Morning Brief

Mexico Stands Firm Ahead of U.S. Talks

Plus: Sudan's military council calls off the transition deal, China's Tiananmen anniversary, and the other stories we're following today.

Mexican officials, including Foreign Minister Marcelo Ebrard and Economy Secretary Graciela Marquez Colin attend a press conference with the Mexican delegation negotiating tariffs with U.S. officials on June 3 in Washington, DC.
Mexican officials, including Foreign Minister Marcelo Ebrard and Economy Secretary Graciela Marquez Colin attend a press conference with the Mexican delegation negotiating tariffs with U.S. officials on June 3 in Washington, DC. ERIC BARADAT/AFP/Getty Images

Here is today’s Foreign Policy brief: Mexico draws a line ahead of talks with the United States, Sudan’s ruling military council cracks down violently and throws out its deal with the opposition, and China censors the 30th anniversary of Tiananmen.

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Mexico Prepares for U.S. Negotiations

Mexico set some boundaries ahead of high-level talks in Washington this week to address U.S. President Donald Trump’s threat to raise tariffs if Mexico does not curb migration. Speaking on Monday, Mexican Foreign Minister Marcelo Ebrard rejected the idea that Mexico be designated a “safe third country”—a proposal that would force asylum seekers to settle there rather than applying in the United States.

Trump’s proposed tariffs, applied on all Mexican imports, would start at 5 percent on June 10 and eventually increase to 25 percent. For Mexico, that means a cost of around $1 billion in the month of June alone. U.S. Secretary of State Mike Pompeo and other officials will meet Ebrard in Washington on Wednesday, with Mexico hoping for compromise.

Where Mexico draws the line. Mexico has already made some concessions to the United States on immigration, including allowing asylum seekers to await a U.S. decision on the Mexican side of the border. It contends the tariffs could cause further migration. “There is a clear limit to what we can negotiate, and the limit is Mexican dignity,” Martha Bárcena, Mexico’s Ambassador to the United States said Monday.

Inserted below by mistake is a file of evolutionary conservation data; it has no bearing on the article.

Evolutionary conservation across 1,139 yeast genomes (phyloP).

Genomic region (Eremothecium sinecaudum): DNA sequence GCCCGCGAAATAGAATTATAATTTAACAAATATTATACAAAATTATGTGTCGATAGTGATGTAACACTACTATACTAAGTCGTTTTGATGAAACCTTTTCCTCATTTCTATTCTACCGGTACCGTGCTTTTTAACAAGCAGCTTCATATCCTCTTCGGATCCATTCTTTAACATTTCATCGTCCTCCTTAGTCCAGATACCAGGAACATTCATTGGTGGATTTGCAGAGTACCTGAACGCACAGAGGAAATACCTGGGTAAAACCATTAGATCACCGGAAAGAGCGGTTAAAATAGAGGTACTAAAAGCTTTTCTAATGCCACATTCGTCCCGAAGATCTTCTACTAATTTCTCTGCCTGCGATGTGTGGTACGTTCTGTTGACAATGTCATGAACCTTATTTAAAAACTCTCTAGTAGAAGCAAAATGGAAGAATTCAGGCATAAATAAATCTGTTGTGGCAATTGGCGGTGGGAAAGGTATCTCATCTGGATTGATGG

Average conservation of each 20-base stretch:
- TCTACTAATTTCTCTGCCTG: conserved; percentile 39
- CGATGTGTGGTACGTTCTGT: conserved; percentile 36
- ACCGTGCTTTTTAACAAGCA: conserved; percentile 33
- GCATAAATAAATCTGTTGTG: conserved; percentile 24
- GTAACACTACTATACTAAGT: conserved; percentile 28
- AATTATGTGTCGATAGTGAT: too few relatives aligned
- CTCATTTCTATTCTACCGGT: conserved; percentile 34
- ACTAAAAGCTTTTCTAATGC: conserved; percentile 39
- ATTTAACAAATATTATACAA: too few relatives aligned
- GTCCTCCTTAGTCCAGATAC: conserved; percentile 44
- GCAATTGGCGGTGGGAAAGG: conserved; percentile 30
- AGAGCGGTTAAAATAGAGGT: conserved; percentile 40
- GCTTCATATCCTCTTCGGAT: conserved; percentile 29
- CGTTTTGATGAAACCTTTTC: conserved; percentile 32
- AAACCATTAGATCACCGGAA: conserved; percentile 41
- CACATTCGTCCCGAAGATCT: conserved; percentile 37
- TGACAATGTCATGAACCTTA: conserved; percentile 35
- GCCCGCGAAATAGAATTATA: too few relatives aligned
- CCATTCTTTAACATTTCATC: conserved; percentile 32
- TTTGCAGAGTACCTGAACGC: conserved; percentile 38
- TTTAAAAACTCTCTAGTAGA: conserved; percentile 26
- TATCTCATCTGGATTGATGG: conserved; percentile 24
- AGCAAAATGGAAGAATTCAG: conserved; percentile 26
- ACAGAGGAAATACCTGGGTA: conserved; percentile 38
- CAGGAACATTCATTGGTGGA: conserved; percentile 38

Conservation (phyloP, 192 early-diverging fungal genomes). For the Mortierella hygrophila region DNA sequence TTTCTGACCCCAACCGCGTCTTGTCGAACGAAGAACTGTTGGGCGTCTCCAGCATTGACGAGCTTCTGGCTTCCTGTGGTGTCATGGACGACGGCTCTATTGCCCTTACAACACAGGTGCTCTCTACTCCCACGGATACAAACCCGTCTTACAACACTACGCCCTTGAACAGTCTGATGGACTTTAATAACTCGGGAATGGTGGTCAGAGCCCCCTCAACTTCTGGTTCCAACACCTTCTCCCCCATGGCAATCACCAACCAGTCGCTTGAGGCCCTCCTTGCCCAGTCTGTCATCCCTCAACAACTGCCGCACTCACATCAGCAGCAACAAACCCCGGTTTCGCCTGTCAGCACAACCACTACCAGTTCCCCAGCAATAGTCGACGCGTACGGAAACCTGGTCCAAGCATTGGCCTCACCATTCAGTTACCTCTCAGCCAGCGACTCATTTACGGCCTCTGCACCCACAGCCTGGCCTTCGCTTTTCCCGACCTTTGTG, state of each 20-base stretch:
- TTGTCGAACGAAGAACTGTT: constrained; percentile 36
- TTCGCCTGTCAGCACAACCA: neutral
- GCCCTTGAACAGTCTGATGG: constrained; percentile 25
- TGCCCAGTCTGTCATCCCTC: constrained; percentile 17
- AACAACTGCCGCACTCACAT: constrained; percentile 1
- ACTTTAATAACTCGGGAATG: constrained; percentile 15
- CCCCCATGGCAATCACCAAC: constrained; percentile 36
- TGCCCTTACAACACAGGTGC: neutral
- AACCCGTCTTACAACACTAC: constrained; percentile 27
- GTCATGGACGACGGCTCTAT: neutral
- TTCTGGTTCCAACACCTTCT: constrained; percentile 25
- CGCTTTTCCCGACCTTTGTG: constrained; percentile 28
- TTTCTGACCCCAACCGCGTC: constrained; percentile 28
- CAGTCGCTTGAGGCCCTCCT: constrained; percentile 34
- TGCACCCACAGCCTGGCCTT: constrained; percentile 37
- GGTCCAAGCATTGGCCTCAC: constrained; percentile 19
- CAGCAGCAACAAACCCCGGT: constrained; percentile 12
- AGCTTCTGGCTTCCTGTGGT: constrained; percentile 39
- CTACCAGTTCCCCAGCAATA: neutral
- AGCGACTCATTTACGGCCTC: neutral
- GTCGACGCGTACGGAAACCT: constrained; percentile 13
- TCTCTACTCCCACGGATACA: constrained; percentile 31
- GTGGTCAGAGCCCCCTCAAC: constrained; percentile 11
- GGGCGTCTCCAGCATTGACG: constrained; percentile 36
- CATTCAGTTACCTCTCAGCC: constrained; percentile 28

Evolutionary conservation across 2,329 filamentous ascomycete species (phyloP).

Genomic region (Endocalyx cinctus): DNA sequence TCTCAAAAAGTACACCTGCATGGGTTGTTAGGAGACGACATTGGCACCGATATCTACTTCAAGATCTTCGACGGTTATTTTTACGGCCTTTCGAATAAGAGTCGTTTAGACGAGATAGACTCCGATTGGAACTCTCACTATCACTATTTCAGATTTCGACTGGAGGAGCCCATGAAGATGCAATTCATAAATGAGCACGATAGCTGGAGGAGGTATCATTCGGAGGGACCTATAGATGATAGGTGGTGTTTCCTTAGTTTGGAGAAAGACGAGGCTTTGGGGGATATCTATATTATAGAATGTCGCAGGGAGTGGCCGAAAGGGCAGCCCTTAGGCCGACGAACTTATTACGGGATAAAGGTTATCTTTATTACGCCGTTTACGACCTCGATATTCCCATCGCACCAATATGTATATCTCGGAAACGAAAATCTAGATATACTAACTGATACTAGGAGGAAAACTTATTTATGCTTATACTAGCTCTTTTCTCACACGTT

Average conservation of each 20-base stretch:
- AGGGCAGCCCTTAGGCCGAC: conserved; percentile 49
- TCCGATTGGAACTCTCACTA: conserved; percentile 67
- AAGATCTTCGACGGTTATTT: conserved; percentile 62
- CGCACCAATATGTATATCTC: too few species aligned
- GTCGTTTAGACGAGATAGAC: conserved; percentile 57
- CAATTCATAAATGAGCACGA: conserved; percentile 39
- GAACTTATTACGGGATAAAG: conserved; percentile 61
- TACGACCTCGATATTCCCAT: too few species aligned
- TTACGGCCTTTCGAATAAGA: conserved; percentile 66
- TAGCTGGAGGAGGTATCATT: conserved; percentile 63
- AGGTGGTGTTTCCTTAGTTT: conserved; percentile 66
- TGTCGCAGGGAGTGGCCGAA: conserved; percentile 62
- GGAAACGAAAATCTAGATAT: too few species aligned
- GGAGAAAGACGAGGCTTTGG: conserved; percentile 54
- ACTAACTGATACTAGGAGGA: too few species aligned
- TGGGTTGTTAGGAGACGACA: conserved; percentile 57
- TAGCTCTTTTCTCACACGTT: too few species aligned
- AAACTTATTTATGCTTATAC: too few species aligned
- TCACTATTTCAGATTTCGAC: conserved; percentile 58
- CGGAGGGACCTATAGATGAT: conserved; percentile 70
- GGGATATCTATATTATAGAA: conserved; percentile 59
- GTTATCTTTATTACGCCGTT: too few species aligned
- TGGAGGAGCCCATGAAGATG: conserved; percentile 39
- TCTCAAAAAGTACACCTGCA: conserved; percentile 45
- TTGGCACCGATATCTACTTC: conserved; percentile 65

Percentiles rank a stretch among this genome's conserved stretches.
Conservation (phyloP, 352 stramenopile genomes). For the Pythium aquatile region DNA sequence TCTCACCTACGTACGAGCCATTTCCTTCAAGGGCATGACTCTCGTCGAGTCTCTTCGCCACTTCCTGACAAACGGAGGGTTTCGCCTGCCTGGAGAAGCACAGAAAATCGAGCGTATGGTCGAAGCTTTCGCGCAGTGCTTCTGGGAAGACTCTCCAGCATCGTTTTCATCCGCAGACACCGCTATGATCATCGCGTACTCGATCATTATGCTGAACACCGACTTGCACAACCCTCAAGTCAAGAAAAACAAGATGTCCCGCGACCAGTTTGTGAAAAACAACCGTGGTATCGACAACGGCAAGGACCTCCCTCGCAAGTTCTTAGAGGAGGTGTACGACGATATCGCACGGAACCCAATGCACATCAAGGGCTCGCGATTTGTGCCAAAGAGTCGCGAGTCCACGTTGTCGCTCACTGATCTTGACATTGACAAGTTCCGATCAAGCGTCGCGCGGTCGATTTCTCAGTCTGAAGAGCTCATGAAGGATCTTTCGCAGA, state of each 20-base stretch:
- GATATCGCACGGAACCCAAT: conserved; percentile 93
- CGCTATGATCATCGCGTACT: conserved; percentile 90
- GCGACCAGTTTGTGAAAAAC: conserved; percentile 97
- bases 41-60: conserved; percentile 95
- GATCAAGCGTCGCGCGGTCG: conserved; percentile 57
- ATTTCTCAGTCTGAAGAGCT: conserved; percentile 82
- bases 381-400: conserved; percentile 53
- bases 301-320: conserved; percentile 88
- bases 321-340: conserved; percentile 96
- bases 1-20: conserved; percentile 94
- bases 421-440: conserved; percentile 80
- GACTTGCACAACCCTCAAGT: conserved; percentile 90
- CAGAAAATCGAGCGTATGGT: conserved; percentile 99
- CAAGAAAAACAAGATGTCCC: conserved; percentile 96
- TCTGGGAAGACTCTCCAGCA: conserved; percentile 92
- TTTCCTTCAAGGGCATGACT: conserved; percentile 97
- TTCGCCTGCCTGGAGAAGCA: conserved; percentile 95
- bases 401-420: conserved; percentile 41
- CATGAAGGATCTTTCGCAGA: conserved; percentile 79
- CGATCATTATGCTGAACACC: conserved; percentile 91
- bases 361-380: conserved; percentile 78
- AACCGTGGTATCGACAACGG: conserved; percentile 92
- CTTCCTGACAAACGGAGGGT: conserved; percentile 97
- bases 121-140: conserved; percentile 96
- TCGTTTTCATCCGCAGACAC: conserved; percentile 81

What the U.S. wants. Trump did not set a benchmark or specifics for the migration slowdown. Expect administration officials to focus on Mexico’s domestic terrorist groups and its border with Guatemala. Some Republicans say Trump is unlikely to follow through on the tariffs, as they could undermine plans to update the North American Free Trade Agreement.

Market effects. Financial analysts will be watching Wednesday’s meeting closely. Trump’s threat caused stocks to fall, and economists project a 70 percent chance that the initial tariff hike will go forward. If it does, Mexico’s economy—heavily dependent on exports to the United States—would suffer. U.S. consumers would also bear the cost, on goods ranging from packaged foods to car parts.

What We’re Following Today

Deal called off in Sudan after violence. Sudan’s transitional military council has canceled all agreements made with the opposition and called for snap elections after deadly violence. At least 35 people were killed on Monday when security forces broke up the main protest camp ahead of prayers for Eid al-Fitr. Witnesses claimed that the shots were fired by soldiers from the Rapid Support Forces, a paramilitary group led by deputy military leader Mohamed Hamdan Dagolo, widely known as Hemeti. The military and the opposition had agreed to a three-year transition period before reaching an impasse.

With the sit-in broken up, the removal of the military council will be the protesters’ “number one demand,” Ahmed Kodouda, a doctoral candidate at George Washington University, tells FP’s Jefcoate O’Donnell. “[A]t this stage, the revolutionaries on the ground are willing to organize and go back to their tactics prior to April 6,” when the sit-in began.